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Oi, gevald

And a list of trivial tidbits



The inaugural Independent Georgia Music Awards ceremony (please, call me IGMA) was last Wednesday at the Earl. The event was intended to spoof the ALMA local music awards ceremony that coincides with Atlantis Music Conference. Unfortunately (and also fortunately), the ALMA ceremony was unceremoniously cancelled, leaving the IGMA folk with a target-less spoof. Here's a koan for CL's Zen Buddhist readers: Can you spoof something that doesn't exist?

The ceremony was hosted by Tim Cordier and his angry puppet sidekick. The beautiful Golden Turd trophies were given out for jokey categories -- all of which were nevertheless quite truthful. For example, Best Burrito Maker/Guitarist went to Aaron Mason of the now-defunct Ocelot. Accepting his award, he gave a touching speech about how he only plays guitar to support his first love: burrito making.

Another highlight was Best Gigolo Masquerading As An Artist, awarded to Artist and Alleged Gigolo R. Land, who graciously accepted the prize. My favorite acceptance speech was by Wax 'n' Facts clerk Paul. Upon winning the High Fidelity Award for Most Archetypical Record Store Clerk, he walked onto the stage and thanked everyone for the "Artist of the Millennium Award." Genius.

There was also plenty of music. Hedwig (Mark Salyer on his passport) wandered over from Actor's Express to perform a song with Confederate Fagg (the world's No. 1 Gay Metal Band!). Mike Geier performed a great acoustic set in the persona of Gusto, a George Hamil-tanned crooner in a yachter's outfit. He earned my everlasting fanhood with his great version of Jacques Brel's "Amsterdam." (True Andisheh trivial tidbit: Brel's "Mathilde" inspired the name of one of my dogs).

Soothe the savage beast: Has your cat been sulking lately? Before you change litter brands or bust out the kitty Prozac, note that L'il Friskers may simply be suffering from jealousy brought on by last Sunday's fifth annual Bark in the Park, the Atlanta Symphony Orchestra's free concert for Atlantans and their dogs. (Until someone can think of something cats do that rhymes with park, it's unlikely they'll be invited.)

Not being invited didn't stop approximately 1 million dragonflies from showing up, though. Bastards. They looked far more menacing than they actually are. They just seemed to hover and stare down at the impressive picnic spreads. The dogs also were well-behaved. There was very little barking (even during the event-sanctioned barking contest), and I only saw one fight. (True Andisheh trivial tidbit: While typing the previous sentence at my desk, my own dogs started barking at nothing in particular. Bastards.)

The music itself was fantastic (which shouldn't be a surprise, because the ASO is great). I think it was the best of the three "B in the P's" I've seen. The first half of the show was a mix of classical Top 40 (Blue Danube, Eine Kleine Nacht Musik, In Da Club) and some lesser-known but no less exciting pieces (Janitzio by Silvestre Revueltas). The second half was an entire symphony, Dvorak's No. 8.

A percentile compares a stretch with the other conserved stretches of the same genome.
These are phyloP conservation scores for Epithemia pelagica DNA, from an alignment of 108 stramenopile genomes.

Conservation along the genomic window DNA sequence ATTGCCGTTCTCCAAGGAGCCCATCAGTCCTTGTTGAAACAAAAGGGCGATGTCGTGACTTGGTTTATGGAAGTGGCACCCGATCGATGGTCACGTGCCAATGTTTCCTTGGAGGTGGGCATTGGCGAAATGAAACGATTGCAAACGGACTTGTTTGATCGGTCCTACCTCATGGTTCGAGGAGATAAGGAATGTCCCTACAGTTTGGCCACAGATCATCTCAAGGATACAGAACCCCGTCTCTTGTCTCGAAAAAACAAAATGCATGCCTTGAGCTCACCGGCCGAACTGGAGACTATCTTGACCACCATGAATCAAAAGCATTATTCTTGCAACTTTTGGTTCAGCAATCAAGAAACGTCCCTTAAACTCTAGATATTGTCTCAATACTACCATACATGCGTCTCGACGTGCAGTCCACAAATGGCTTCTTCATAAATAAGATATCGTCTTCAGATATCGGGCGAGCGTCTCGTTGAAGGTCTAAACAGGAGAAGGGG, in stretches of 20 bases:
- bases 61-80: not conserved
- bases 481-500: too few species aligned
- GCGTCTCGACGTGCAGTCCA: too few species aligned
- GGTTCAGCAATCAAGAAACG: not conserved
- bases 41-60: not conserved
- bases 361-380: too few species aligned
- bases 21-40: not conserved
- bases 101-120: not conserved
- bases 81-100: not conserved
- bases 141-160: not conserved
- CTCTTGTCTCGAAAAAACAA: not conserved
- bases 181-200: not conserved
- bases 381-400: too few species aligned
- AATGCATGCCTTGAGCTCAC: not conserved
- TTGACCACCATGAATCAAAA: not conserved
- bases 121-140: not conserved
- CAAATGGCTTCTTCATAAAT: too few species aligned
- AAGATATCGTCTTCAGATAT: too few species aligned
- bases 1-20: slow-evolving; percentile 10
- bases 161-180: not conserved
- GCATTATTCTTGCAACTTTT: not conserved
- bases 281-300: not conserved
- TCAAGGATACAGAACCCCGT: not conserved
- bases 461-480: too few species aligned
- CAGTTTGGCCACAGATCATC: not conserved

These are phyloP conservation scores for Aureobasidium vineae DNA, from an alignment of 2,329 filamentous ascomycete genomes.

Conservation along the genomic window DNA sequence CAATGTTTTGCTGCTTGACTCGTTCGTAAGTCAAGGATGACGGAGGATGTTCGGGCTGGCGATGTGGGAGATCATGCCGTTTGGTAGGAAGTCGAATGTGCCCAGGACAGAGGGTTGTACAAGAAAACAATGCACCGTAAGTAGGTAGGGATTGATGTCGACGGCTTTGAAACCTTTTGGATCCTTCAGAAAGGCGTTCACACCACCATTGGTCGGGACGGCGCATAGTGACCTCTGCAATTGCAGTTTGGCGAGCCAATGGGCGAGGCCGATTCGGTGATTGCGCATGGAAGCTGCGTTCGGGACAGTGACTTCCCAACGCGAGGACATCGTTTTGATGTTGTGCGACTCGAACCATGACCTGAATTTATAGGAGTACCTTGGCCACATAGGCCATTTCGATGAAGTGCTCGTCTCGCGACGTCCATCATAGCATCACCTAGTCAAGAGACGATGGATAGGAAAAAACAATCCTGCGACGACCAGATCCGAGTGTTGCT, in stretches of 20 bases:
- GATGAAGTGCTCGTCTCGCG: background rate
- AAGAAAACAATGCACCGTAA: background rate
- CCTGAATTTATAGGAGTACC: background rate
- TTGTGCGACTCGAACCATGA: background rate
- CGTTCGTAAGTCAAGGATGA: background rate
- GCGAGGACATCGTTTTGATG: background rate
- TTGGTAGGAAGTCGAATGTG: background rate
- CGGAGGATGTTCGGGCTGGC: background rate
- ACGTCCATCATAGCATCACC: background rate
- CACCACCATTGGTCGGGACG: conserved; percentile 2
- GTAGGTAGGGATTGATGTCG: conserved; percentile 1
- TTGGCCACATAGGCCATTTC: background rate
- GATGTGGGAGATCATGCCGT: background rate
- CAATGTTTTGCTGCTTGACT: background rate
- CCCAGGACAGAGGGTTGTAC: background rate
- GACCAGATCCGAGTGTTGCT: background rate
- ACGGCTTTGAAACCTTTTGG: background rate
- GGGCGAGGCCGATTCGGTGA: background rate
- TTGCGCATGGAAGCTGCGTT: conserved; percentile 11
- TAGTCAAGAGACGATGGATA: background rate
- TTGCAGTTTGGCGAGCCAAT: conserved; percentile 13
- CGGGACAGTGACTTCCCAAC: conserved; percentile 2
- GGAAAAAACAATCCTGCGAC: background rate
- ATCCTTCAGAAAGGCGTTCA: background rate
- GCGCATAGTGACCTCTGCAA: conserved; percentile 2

Chatting with the audience between pieces, conductor Jere Flint was very charming. Introducing Strauss' Blue Danube, he seemed to innocently remark that 19th century in Vienna was a "very gay time," prompting quite a few approving hoots from the audience. Surprisingly, there wasn't a similar reaction when the conductor then noted that Strauss was so busy that he'd frequently work "six balls in an evening."

Obtshepen the junk: I'm not sure if it's a figure of speech or the actual number of families who participated. Whatever the source of the name, Congregation Shearith Israel's 800-Family Yard Sale last Sunday was a knickknack lover's paradise. The best item on display (which I don't think was for sale) was the official yard sale shirt. Everyone working the show wore a white T-shirt with blue letters that read "Official Shlepper."

The bulk of the sale was housed in the congregation's auditorium. Even late in the morning, there was plenty worth buying (decorative items, books, a homemade tape of the Barbra Streisand's A Star Is Born) and things you should never buy (a carpet made to look like a bag of Kingsford Charcoal and, I kid you not, a used loofah).

In the back room with the textile items, I spotted a folded napkin with writing on it. The only letters showing around the fold were "ambo," which made me think I'd found myself a Sambo handkerchief. When I unfolded it though, it actually said "Steamboatin'." It was a souvenir hanky from someone's New Orleans vacation. I was relieved and disappointed.

Original glazed: Fresh from its first anniversary celebration, Mudfire Gallery (and pottery center) had a little shindig last Friday to celebrate the opening of its latest show, Lineal. Located on Brookhaven's Dresden Drive (a street whose German namesake was briefly home to an American-made kiln in early 1945), the gallery featured works by six clay artists.

Remarkably lifelike for a clay artist, gallery co-owner Erik Haagensen VIP-toured me around the gallery and studio. He describes Mudfire as a gym for pottery lovers. You pay and come work out. I guess the gallery's shows are the equivalent of a gym's bodybuilding contests. I'm not really interested in making pottery, but I'm considering joining for two reasons. First, there's a jar of powder in the corner labeled Dolomite (true Andisheh trivial tidbit: Dolomite is my favorite blaxploitation film). Secondly, Mudfire has an XM radio system -- which I desperately want.

Oh, and the show -- it was great. I particularly liked Mark Issenberg's bendy vases -- very Dali and fun.

Wondering about the show's name, I asked a fellow gallery-goer the difference between lineal and linear. He explained that one ends with an "l" while the other ends with an "r." Thanks. Bastard.

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